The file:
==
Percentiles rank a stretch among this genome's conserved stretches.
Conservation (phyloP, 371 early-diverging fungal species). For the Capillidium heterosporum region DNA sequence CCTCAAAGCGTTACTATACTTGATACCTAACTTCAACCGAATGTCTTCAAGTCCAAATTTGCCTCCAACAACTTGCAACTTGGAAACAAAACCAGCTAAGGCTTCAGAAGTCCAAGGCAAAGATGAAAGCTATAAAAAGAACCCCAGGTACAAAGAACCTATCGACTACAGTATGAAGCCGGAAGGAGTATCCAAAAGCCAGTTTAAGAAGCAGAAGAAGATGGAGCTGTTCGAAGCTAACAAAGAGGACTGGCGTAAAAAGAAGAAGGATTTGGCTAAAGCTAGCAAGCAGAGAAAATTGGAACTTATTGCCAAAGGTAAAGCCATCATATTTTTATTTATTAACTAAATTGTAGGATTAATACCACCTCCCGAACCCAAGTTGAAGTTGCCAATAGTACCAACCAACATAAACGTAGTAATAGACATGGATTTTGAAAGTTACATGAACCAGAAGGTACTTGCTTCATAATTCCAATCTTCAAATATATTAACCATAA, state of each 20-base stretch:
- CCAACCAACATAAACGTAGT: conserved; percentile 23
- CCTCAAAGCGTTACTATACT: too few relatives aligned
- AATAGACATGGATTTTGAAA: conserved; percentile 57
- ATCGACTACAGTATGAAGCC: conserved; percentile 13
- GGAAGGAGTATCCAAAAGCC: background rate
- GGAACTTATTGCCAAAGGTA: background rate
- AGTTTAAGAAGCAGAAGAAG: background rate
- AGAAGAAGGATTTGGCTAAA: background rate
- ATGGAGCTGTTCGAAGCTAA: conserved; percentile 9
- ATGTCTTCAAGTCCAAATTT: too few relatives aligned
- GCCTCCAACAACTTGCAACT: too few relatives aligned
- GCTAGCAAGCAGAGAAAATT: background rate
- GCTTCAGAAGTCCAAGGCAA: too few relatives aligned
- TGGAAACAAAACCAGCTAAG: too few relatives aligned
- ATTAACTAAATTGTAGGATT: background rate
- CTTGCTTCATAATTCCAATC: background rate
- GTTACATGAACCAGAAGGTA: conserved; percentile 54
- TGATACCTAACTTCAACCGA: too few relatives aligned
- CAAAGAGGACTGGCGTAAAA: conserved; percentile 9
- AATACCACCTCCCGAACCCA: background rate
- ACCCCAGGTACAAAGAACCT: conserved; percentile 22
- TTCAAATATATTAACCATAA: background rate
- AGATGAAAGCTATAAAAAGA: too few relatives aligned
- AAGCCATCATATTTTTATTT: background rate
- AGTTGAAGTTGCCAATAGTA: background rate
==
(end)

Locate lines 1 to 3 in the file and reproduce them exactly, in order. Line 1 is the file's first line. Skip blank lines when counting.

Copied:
Percentiles rank a stretch among this genome's conserved stretches.
Conservation (phyloP, 371 early-diverging fungal species). For the Capillidium heterosporum region DNA sequence CCTCAAAGCGTTACTATACTTGATACCTAACTTCAACCGAATGTCTTCAAGTCCAAATTTGCCTCCAACAACTTGCAACTTGGAAACAAAACCAGCTAAGGCTTCAGAAGTCCAAGGCAAAGATGAAAGCTATAAAAAGAACCCCAGGTACAAAGAACCTATCGACTACAGTATGAAGCCGGAAGGAGTATCCAAAAGCCAGTTTAAGAAGCAGAAGAAGATGGAGCTGTTCGAAGCTAACAAAGAGGACTGGCGTAAAAAGAAGAAGGATTTGGCTAAAGCTAGCAAGCAGAGAAAATTGGAACTTATTGCCAAAGGTAAAGCCATCATATTTTTATTTATTAACTAAATTGTAGGATTAATACCACCTCCCGAACCCAAGTTGAAGTTGCCAATAGTACCAACCAACATAAACGTAGTAATAGACATGGATTTTGAAAGTTACATGAACCAGAAGGTACTTGCTTCATAATTCCAATCTTCAAATATATTAACCATAA, state of each 20-base stretch:
- CCAACCAACATAAACGTAGT: conserved; percentile 23